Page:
The simple answer to Britain's staff shortages: raise wages

The UK's businesses are suffering from a shortage of staff. If they want to fix that, they'll have to do the one thing they really hate: raise wages

Waitress serving customers
You (literally) can’t get the staff these days
(Image credit: © Darren Staples/Bloomberg via Getty Images)

The UK appears to be booming. You can see it in the official data, but it’s just as obvious in the anecdotal that there don’t appear to be enough staff to keep up with demand. This week alone The Observer wrote on a restaurant in St Albans short of 20 of its normal number of employees (55); The Sunday Times featured a brave entrepreneur setting up a new chain (Tapas Revolution) and struggling to find the 25 chefs and waiting staff he needs; The Times said that in Devon “millionaire hotelier” Giles Fuchs is washing his own dishes; and The Daily Telegraph noted that Le Gavroche in Mayfair is to suspend lunch service due to staff shortages. The Sunday Times sent two young people on a quest to see how many firm job offers they could get in 24 hours. One got nine; the other six. Not bad.

Overall, says trade body UKHospitality, there is a shortfall of 188,000 hospitality workers in the UK. Some of this is due to many workers still being tied up in furlough (well over two million). Some may also reflect changing attitudes to work – 810,000 new firms were started in the UK in the year to end-March (up 22% on the year before). Founders aren’t usually also employees. Still, even if it turns out to be temporary (some furlough will turn into redundancy and around 60% of new businesses fail in year one), it’s little wonder wage pressures are rising: employers are offering sign-on bonuses, extra cash for bringing in a mate and, in one case, monthly hampers for those that stay, plus the promise of future vineyard visits.

This is what employers tend to do before they do the one thing they really hate (it’s hard to roll back) but that actually works – put up wages. You might at this point recall the pre-Brexit era when we were told that the opposite was not true – that the surge in the UK labour supply after we introduced full freedom of movement in 2004 was not holding wages down. Definitely not. But we’ll gloss over that for now.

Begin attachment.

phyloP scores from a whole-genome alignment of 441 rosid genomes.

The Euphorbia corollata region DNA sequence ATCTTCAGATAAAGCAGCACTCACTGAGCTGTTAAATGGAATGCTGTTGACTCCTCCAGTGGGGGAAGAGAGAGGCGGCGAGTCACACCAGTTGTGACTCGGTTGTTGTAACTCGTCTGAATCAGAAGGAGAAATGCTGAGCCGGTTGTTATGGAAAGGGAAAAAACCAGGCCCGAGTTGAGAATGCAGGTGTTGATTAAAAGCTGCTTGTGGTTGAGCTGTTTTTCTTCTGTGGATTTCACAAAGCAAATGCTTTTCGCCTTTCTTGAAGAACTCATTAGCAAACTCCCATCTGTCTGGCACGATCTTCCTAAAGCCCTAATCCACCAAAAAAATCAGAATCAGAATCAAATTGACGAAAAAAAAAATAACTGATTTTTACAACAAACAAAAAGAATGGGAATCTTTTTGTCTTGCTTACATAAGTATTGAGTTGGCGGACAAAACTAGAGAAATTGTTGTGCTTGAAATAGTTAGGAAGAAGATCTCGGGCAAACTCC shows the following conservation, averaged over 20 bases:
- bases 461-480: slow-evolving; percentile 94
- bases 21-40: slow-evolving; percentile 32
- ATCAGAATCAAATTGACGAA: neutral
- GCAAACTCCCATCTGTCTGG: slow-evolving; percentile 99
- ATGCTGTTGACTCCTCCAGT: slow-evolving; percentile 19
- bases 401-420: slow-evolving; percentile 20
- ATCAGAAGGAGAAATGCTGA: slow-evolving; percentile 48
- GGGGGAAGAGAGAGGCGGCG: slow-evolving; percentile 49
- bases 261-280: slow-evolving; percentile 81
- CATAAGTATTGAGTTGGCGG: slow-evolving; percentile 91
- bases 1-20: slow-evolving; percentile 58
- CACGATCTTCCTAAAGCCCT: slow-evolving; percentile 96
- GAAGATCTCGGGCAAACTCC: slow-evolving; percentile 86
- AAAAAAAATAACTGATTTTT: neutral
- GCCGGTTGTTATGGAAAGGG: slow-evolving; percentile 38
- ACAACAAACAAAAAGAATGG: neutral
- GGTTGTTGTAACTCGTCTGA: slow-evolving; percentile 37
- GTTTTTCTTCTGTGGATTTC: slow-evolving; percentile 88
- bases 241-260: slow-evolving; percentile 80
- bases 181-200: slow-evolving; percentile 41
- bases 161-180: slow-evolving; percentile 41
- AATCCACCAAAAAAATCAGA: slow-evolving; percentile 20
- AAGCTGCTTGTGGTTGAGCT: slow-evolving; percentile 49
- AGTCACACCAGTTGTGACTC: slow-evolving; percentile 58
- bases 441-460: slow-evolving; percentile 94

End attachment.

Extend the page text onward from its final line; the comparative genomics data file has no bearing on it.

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We’re still going to need oil

Back to the V-shaped recovery: our services sector (which makes up 80% of the UK economy) grew at its fastest pace for 25 years in May. Construction and manufacturing are booming too – most forecasts now have GDP rising at 7%-plus this year. If your brain isn’t flashing inflation warnings yet (it should be), consider how much energy growth takes, and where that energy might come from. There’s a reason metals prices are rising (renewable-energy creation is very metals-heavy). And there’s a reason oil prices are rising – we use a lot of it and will do for a long time yet. One of the best stories of our age is the spat between outdoor wear group The North Face and oil-services company Innovex. The latter ordered 400 jackets from the former for its staff. North Face rejected the order – Innovex wanted to put its logo on the jackets; North Face did not want to be associated with them. The Innovex CEO took his revenge by noting that not only are most North Face products made at least in part from hydrocarbons, but that without oil and gas there would, for now at least, be no skiing, kayaking or mountain climbing.

A reminder that despite all the environmental grandstanding, we still need fossil fuels – and that we’d be wise to recognise that in our portfolios. If inflation is coming you may get a hamper and a raise. But we think you’ll want to hold commodities too.

Merryn Somerset Webb

Merryn Somerset Webb started her career in Tokyo at public broadcaster NHK before becoming a Japanese equity broker at what was then Warburgs. She went on to work at SBC and UBS without moving from her desk in Kamiyacho (it was the age of mergers).

After five years in Japan she returned to work in the UK at Paribas. This soon became BNP Paribas. Again, no desk move was required. On leaving the City, Merryn helped The Week magazine with its City pages before becoming the launch editor of MoneyWeek in 2000 and taking on columns first in the Sunday Times and then in 2009 in the Financial Times

Twenty years on, MoneyWeek is the best-selling financial magazine in the UK. Merryn was its Editor in Chief until 2022. She is now a senior columnist at Bloomberg and host of the Merryn Talks Money podcast -  but still writes for Moneyweek monthly. 

Merryn is also is a non executive director of two investment trusts – BlackRock Throgmorton, and the Murray Income Investment Trust.